Of course, there were scientists at that time who raised alarms about the possibility of rapid climate change, collapse of the ice sheets, and nightmare scenarios of melting permafrost, but, fairly or not, the IPCC summary for policy makers was and is taken to represent the consensus of scientific thinking.

In my opinion such documents will always take a more conservative (less dramatic) position than what scientists feel is justified. For one thing the IPCC included policy makers, most of whom were more incentivized to downplay the threats. For another, many of the national governments that were the customers for these assessments barely tolerated the exercise and gave strong signals that they didn’t want to see anything that called for dramatic action, and this being the UN, there was a strong push to present a document that as many governments as possible would accept.

And then there is the nature of science and the state of climate science at that point. There is an inherent structural lag built in to the nature of science. For instance, the 1980’s were marked by the rapid development of proxies to see past climate changes with ever more precision. By the mid-late 80’s the proxies and siting had been refined sufficiently that the GISP and GRIP projects could confidently get ice cores from Greenland that they felt represented a true climate record and by then they also had the proxies with the resolution to see the rapid changes that had taken place in the past. Given the nature of data collection, interpretation, peer-review and publishing, it wasn’t until 1993 that these results were published.

It took nearly another decade for this new, alarming, paradigm about how rapidly global climate can change to percolate through the scientific community, and, even today, much of the public is unaware that climate can change on a dime.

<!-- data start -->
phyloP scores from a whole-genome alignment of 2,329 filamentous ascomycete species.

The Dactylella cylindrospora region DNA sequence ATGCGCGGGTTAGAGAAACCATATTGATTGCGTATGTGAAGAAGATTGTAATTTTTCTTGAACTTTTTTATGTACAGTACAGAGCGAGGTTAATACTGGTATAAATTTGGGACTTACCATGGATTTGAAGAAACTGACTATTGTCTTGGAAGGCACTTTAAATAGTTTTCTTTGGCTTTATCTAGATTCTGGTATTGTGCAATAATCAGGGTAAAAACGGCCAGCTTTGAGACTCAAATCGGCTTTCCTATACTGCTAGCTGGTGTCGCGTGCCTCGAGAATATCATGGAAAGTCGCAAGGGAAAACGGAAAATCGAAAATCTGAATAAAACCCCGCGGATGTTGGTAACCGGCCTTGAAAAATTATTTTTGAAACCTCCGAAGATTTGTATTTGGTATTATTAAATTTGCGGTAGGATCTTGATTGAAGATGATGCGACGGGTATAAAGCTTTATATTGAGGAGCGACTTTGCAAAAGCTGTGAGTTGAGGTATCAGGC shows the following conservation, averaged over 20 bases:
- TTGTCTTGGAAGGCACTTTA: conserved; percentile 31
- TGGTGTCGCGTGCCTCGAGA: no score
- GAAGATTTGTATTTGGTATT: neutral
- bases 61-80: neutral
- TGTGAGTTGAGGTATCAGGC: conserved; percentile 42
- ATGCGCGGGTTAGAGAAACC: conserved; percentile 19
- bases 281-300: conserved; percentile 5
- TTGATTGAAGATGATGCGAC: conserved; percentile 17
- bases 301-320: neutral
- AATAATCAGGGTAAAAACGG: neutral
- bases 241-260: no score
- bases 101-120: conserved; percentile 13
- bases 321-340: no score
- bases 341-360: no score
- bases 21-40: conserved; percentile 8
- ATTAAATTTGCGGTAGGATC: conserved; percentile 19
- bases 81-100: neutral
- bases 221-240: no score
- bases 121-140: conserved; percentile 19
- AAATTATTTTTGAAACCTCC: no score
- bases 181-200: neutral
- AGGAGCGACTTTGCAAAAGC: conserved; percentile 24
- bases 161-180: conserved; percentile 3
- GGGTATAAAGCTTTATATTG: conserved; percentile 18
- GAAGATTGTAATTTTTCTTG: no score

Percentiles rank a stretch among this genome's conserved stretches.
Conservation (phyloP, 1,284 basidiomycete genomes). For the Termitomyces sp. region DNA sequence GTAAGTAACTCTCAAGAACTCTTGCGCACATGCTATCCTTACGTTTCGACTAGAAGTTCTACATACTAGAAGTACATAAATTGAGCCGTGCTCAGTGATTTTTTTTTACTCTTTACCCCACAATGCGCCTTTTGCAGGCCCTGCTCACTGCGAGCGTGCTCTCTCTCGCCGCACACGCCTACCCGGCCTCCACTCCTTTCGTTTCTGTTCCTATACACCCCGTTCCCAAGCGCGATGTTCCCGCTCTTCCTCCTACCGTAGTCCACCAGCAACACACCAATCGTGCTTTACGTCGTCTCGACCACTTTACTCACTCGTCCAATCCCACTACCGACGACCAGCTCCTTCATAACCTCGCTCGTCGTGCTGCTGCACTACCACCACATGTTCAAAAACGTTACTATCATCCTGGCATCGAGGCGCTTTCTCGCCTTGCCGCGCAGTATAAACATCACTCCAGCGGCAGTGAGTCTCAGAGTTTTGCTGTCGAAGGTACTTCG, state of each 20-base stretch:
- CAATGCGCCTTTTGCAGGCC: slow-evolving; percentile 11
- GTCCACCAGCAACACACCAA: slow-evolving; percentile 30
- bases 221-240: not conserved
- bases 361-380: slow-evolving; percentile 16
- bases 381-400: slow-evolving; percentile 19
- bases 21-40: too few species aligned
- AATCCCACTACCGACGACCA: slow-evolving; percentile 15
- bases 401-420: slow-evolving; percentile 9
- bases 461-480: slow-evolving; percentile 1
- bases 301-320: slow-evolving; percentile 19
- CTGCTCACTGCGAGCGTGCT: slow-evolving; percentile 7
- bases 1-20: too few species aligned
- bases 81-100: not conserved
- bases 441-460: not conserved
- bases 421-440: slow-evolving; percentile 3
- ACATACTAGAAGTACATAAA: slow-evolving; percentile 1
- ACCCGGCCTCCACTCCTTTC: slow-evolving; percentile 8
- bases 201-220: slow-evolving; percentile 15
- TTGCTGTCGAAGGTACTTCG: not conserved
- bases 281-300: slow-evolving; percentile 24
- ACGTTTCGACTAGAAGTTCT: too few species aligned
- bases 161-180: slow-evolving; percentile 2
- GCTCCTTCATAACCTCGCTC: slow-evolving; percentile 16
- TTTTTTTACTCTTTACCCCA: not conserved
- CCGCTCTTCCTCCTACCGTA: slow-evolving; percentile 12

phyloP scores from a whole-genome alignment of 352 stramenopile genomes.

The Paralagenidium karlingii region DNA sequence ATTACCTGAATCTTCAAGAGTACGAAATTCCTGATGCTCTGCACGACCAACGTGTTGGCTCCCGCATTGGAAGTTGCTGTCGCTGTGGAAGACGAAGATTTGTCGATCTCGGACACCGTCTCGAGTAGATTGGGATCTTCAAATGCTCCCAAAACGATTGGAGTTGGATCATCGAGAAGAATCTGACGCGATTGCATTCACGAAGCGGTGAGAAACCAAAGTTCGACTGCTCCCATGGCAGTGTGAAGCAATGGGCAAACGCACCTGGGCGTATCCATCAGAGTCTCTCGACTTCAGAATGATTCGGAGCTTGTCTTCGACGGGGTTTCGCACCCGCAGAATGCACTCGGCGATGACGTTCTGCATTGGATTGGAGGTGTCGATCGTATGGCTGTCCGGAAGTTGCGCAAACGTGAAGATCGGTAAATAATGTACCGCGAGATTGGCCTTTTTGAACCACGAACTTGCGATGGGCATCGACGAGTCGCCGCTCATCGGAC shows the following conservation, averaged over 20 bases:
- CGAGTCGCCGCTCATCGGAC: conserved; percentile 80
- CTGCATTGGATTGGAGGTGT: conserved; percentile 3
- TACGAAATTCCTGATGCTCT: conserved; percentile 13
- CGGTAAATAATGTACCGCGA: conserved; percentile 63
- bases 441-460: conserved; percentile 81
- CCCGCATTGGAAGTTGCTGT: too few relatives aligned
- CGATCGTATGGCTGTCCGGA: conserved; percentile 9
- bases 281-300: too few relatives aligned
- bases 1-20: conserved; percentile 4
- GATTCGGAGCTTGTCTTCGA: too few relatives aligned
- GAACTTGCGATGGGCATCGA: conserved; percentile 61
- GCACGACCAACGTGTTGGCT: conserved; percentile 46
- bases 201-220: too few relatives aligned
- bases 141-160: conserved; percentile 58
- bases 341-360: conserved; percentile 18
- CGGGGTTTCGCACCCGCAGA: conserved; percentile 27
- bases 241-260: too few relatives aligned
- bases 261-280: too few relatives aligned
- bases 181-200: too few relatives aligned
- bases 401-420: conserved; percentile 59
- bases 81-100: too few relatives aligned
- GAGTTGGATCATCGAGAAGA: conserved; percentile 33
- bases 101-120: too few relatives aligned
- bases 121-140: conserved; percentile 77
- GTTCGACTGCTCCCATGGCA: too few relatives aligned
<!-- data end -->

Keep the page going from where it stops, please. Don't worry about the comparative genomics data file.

As for the ice sheets, when I was on the West Antarctic Ice Sheet in 1996, there was talk about the acceleratio of  ice streams feeding the Thwaites and Pine Island glaciers, but the notion that there might be a significant increase in runoff from the ice sheet over the next hundred years was still very much a fringe idea.

With permafrost, the problem was a sparsity of data in the 80s and early 90s and it is understandable that scientists didn’t want to venture beyond the data.

The problem for society as a whole was that the muted consensus on the scale of the threat diminished any sense of urgency about dealing with the problem. Perhaps the best example of this was the early work of William Nordhaus. Working from the IPCC best estimates in the early 1990s Nordhaus published one paper in which he predicted the hit to the US GDP from climate change in 2100 would be about ½ of 1%. Nobody is going to jump out of their chair and demand action if the hit to the economy was going to be 0.5% of GPD a hundred years laterLibertarians such as William Niskanen seized on this and testified before Congress that there was plenty of time to deal with global warming if it was a threat at all.  

And then there was the disinformation campaign of industry, particularly fossil fuel lobbyists, as well as pressure from unions (the UAW in particular) and the financial community. These highly motivated, deep-pocketed interests seized on scientific caution to suggest deep divisions among scientists and that the threat was overplayed. Little wonder then that the public failed to appreciate that this was a looming crisis that demanded immediate, concerted action.